I believe double underscore is fine. Single and then followed by a capital letter is not. That's what bitvector was saying.

No, that's not what I said. Double underscores are reserved for the implementation as is a single underscore followed by a capital letter. A single underscore followed by a lowercase letter or a digit is reserved for file scoped identifiers.

Asin wrote:I thought that I saw those double underscores somewhere before. That's why I thought that was the convention. Oh well.

You've probably seen them in places like __FILE__ or __STDC__ . Or things like __STRICT_ANSI__ or _POSIX_SOURCE or _POSIX_C_SOURCE. Those are all in the reserved identifier space and used by the implementation.
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Postposted on Mon Nov 19, 2007 9:29 pm

AH, CS343, how I miss thee....

Getting the forward declarations and interdependencies right was actually one of the hardest parts of those assignments. Don't be afraid of your TAs.

Is Kierstead still around? If she is, I know she seams like a heartless woman, but she will help you out, so don't be afraid to ask her if you're having some trouble. And Burh is awsome, and you can definitly talk with him too. One of the best profs I had there.
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Re: Forward Declarations - C++

Postposted on Tue Nov 20, 2007 12:16 am

Asin wrote:I've having trouble with my forward declarations in something that my professor created, called μC++. It's essentially a superlanguage (superset) of C++.

Hrm, I was wondering... why is it called micro C++ if it is a superset of C++?
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Re: Forward Declarations - C++

Postposted on Tue Nov 20, 2007 12:49 am

bitvector wrote:Hrm, I was wondering... why is it called micro C++ if it is a superset of C++?

Well... "μ" doesn't always mean "micro". Maybe it is actually Muon C++? :lol:
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Postposted on Tue Nov 20, 2007 2:10 am

bitvector wrote:
Asin wrote:I thought that I saw those double underscores somewhere before. That's why I thought that was the convention. Oh well.
You've probably seen them in places like __FILE__ or __STDC__ . Or things like __STRICT_ANSI__ or _POSIX_SOURCE or _POSIX_C_SOURCE. Those are all in the reserved identifier space and used by the implementation.

Maybe. I also vaguely remember something about __uuint32 or something as an unsigned integer type in Microsoft Visual C++ which is what we used in Grade 11. I do remember that in order to get the IDE to give it a blue colour, we needed two underscores. Our teacher and I were looking at it together trying to figure out why it wasn't being recognized with just one underscore.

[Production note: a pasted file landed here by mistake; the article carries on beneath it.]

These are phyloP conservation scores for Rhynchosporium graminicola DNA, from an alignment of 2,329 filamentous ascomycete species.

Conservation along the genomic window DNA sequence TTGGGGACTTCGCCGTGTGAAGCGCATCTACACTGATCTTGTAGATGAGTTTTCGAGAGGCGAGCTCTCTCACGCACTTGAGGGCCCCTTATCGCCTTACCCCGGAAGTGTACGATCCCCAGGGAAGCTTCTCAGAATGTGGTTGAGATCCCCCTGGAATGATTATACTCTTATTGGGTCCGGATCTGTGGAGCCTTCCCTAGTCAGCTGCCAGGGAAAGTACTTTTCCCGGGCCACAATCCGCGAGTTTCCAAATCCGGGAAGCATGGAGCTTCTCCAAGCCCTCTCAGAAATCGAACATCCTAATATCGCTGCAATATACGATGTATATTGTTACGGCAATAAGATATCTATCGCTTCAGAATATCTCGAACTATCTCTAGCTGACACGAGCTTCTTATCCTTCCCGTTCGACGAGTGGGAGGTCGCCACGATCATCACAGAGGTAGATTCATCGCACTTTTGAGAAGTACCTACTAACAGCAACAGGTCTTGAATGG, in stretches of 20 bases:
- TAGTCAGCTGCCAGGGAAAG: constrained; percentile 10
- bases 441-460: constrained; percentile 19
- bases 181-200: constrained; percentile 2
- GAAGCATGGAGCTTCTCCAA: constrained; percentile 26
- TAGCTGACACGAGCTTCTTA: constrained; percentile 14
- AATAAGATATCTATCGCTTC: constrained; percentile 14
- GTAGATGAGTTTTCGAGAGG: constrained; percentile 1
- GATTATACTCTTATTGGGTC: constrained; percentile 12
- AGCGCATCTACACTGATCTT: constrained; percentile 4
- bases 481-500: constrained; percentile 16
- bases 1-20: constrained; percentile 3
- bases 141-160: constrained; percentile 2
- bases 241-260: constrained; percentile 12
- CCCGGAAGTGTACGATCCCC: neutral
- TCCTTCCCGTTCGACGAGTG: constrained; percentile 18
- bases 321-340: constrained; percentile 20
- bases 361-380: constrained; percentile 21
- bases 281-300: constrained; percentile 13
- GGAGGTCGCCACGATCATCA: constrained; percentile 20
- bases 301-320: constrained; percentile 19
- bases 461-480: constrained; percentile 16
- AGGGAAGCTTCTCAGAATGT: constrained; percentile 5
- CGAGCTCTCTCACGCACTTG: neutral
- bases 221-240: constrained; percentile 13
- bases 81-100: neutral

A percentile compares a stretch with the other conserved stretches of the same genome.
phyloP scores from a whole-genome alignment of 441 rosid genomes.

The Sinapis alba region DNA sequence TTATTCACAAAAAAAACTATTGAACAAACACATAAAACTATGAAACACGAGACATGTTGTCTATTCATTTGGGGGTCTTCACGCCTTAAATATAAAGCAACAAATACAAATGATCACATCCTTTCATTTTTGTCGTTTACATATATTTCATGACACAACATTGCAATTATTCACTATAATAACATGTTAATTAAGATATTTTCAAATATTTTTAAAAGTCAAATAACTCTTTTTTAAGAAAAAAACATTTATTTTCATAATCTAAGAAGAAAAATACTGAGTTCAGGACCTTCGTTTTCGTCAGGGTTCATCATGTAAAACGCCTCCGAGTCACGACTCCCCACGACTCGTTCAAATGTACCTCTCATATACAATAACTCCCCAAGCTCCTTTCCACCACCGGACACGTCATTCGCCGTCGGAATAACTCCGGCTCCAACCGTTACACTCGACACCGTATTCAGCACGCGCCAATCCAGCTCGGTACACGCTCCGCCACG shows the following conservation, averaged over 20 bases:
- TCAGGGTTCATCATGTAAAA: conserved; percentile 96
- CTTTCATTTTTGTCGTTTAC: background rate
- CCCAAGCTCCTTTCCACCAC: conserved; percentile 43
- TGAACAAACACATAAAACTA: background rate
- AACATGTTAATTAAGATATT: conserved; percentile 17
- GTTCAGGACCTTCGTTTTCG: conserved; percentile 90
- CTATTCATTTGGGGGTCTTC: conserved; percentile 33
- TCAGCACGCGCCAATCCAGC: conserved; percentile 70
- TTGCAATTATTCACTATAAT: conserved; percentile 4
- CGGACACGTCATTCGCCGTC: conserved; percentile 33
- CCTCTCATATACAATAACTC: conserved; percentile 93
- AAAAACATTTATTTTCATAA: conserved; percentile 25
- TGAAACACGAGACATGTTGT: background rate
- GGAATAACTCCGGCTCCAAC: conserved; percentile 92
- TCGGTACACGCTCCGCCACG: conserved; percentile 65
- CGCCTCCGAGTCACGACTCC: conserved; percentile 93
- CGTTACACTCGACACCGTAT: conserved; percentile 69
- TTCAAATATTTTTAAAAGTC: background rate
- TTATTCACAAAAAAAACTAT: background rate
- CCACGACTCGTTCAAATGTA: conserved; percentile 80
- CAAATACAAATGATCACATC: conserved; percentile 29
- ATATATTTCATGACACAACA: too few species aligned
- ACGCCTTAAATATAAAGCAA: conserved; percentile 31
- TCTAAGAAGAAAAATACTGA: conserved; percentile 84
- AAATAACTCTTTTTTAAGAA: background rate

Obviously, not the same since we were talking about definitions.

bitvector wrote:Is Kierstead still around? If she is, I know she seams like a heartless woman, but she will help you out, so don't be afraid to ask her if you're having some trouble. And Burh is awsome, and you can definitly talk with him too. One of the best profs I had there.

The name sounds familiar, don't quite recall meeting her though.

Buhr is cool, although I haven't had to talk to him personally yet. Been procrastinating way too much this term to actually get anything done. Even as I type this, I have a 10 page essay due tomorrow that isn't done. :P

The latest Instructional Coordinator was Chris Ingram, but Buhr announced that Chris has accepted another job just last week actually.

bitvector wrote:Hrm, I was wondering... why is it called micro C++ if it is a superset of C++?

Searching around seems to turn up information on μSystem, of which μC++ is a part of. I guess that the "micro" part is just coming from the μSystem project, whatever that is. Or, it's "micro" because μC++ is just a translator that turns source code into C++ and then uses the platform's C++ compiler.
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Postposted on Tue Nov 20, 2007 7:53 am

Asin wrote:Or, it's "micro" because μC++ is just a translator that turns source code into C++ and then uses the platform's C++ compiler.

That's funny... C++ originally started out as a translator which produced C, which was then compiled by the platform's native C compiler. So perhaps this new language should actually be called C++++? :D
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Postposted on Tue Nov 20, 2007 7:55 am

just brew it! wrote:
Asin wrote:Or, it's "micro" because μC++ is just a translator that turns source code into C++ and then uses the platform's C++ compiler.

That's funny... C++ originally started out as a translator which produced C, which was then compiled by the platform's native C compiler. So perhaps this new language should actually be called C++++? :D
C++++ turned into C# according to "what I heard"? :lol: